As of press time, GM hadn't released horsepower, torque, or fuel-economy numbers, but the company is confident all of them will be significant improvements over the previous generation. GM expects that the V-6 will have best-in-class fuel economy (of normally aspirated V-6s), and unlike the previous 4.3-liter, which was more price leader than an engine that was truly in demand, the V-6 is said to provide enough torque, as GM explains, "to power a crew cab and pull a substantial trailer." Because of that, it'll now be available with every cab and bed combination, and on 4x4 models. And the four-speed automatic is gone -- all three will be backed by six-speed automatics. There should be more horsepower and torque in the 5.3-liter, and the 6.2-liter is anticipated to be not only the engine best suited for towing and work of the three, but GM expects it to provide best-in-class towing capacity, horsepower, and torque. Because of the torque increases in the V-8 engines, new 9.5- and 9.76-inch axles will be used.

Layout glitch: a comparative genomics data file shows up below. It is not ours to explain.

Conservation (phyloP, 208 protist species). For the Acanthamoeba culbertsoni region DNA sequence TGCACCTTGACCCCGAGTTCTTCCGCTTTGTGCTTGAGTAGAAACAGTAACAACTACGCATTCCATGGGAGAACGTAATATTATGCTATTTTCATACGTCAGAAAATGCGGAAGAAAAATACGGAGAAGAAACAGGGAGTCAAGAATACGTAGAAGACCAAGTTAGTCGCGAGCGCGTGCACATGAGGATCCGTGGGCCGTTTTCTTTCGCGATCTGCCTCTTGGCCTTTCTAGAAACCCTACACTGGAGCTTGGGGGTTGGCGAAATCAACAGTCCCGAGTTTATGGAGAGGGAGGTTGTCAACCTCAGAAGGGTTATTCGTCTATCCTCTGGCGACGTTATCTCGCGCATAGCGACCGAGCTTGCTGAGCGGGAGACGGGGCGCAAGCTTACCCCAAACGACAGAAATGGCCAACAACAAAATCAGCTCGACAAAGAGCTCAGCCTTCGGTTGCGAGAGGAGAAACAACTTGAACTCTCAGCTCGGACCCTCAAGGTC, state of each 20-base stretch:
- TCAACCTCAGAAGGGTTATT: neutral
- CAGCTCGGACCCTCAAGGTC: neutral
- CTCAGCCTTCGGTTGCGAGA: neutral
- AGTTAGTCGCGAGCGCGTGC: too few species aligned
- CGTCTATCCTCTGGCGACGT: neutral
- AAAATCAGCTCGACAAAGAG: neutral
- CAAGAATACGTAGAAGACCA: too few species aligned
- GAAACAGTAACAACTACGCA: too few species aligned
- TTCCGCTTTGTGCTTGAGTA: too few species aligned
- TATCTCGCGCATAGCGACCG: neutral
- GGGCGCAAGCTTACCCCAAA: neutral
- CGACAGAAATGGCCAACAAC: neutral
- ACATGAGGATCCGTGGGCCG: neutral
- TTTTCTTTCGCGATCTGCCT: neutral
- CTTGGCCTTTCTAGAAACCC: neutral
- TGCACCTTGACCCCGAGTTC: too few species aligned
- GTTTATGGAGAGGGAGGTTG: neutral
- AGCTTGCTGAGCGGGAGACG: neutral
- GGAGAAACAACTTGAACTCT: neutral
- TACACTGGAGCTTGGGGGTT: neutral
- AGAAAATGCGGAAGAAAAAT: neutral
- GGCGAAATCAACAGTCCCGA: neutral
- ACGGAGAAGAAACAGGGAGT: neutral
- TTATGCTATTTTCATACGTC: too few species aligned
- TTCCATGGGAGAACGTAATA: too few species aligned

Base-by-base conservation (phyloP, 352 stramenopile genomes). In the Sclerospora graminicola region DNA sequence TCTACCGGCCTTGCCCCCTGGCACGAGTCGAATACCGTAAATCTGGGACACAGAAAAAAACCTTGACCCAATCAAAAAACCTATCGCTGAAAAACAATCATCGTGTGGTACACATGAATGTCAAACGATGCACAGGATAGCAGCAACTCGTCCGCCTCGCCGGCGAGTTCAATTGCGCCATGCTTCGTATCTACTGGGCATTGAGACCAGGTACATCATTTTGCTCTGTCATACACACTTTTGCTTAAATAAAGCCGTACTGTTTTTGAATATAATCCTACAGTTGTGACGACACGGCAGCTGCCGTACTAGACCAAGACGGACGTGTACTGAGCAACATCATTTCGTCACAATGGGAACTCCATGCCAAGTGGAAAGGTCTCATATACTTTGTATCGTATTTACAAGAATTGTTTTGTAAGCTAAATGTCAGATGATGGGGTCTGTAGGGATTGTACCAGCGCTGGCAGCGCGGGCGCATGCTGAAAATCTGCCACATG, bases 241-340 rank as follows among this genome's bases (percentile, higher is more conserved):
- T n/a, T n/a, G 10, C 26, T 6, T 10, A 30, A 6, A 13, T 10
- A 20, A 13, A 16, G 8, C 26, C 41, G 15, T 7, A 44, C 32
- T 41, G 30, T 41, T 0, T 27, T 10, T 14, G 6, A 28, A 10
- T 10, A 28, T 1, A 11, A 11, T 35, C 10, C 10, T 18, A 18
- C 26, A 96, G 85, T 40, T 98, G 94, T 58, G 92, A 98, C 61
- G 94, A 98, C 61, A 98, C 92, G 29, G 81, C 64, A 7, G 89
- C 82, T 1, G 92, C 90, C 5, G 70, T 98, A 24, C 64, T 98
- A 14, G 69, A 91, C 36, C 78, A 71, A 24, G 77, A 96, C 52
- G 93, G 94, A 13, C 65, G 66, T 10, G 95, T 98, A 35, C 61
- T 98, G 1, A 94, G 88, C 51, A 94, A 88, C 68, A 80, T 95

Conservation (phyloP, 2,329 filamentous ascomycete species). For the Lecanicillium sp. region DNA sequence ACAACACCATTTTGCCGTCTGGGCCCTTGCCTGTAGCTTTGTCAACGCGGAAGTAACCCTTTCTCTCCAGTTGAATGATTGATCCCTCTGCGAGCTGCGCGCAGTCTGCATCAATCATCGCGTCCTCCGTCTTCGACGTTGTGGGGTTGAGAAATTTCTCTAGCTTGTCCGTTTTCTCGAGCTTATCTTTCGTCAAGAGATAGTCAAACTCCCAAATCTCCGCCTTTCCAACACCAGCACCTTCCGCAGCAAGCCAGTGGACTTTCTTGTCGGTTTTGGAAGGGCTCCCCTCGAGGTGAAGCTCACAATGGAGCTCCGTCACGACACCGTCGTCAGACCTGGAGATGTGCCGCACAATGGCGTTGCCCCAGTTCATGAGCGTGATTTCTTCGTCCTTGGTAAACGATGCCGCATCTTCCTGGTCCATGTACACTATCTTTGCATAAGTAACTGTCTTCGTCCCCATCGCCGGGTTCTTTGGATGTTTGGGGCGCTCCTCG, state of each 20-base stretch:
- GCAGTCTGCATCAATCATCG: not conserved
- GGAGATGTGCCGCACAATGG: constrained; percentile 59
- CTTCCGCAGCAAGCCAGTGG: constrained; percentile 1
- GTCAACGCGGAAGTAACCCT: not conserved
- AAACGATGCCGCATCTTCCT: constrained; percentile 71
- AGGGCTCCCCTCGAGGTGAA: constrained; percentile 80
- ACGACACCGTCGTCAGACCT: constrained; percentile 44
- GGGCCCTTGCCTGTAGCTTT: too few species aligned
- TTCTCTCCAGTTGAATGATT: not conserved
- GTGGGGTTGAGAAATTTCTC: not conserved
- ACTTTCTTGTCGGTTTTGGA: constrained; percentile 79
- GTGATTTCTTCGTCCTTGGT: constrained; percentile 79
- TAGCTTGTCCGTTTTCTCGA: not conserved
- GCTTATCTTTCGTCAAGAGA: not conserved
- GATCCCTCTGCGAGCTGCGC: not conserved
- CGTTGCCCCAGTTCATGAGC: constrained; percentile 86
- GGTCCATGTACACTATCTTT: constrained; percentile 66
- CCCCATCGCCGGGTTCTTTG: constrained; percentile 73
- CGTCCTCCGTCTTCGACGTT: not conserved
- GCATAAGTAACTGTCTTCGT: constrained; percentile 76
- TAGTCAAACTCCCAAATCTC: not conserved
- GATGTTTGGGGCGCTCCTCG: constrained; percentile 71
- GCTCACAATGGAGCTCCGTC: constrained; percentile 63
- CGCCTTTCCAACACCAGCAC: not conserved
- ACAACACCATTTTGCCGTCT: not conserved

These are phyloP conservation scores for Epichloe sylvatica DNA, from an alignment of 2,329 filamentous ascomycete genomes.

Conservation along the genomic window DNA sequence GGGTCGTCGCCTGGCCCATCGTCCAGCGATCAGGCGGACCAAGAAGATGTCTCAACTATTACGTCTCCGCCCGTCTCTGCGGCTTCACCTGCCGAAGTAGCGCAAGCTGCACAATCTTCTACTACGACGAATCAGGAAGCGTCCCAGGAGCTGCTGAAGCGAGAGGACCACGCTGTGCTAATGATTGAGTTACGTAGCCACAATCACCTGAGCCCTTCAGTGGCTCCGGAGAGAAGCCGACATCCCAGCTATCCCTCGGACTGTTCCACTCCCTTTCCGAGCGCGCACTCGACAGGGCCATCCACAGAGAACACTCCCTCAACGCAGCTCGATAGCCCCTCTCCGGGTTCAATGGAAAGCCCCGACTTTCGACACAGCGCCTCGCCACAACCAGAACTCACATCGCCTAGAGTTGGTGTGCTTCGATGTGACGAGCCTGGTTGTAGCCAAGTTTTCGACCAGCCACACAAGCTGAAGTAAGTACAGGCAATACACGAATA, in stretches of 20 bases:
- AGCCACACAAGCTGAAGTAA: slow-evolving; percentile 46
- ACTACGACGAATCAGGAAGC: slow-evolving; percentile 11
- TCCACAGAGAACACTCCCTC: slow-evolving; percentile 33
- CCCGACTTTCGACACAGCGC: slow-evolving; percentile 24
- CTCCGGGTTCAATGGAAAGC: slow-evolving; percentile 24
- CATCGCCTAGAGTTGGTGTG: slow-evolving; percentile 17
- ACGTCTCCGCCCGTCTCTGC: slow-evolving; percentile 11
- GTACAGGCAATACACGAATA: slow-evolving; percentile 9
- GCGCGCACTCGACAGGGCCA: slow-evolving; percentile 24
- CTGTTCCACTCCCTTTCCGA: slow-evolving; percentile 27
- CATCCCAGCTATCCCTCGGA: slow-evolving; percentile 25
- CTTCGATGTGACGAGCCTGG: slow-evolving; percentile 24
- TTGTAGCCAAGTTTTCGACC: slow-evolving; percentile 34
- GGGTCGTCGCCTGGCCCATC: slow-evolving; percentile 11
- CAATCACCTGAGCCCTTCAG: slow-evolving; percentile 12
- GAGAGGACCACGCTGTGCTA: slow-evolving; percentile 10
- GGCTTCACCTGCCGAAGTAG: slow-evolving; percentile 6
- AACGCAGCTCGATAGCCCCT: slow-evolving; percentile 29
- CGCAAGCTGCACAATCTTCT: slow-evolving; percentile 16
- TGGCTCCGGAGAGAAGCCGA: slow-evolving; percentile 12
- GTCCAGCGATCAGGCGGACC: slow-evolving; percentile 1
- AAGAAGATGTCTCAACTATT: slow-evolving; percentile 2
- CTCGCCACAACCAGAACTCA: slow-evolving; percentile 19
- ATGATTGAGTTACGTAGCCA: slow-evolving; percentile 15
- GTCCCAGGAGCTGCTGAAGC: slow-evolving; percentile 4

The Silverado and Sierra's frame and cab are stronger. The frame's main rails and crossmembers use high-strength steel, as does two-thirds of the cab structure, and major components of the frame are hydroformed. The truck's bed has also been strengthened, using roll-formed steel, reducing mass and increasing strength. One new feature is GM's CornerStep bumper, which seems to be the company's response to Ford's "man step." It has a cutout step in the bumper and handholds in the bedrail to make it easier to access the bed. Also in the rear bumper are four- and seven-pin trailer connectors. Other bed options include an EZ Lift and Lower tailgate, under-rail LED lighting, and new upper tie-down hooks. A new 6-foot, 6-inch-length bed is available with crew cab models for the first time (on a new wheelbase); the longest bed previously offered with the crew cab was 5 feet 8. The third bed length will be the traditional 8-foot longbed. All three bed lengths will be offered behind the regular cab. We anticipate a factory spray-in bedliner will be optional as well.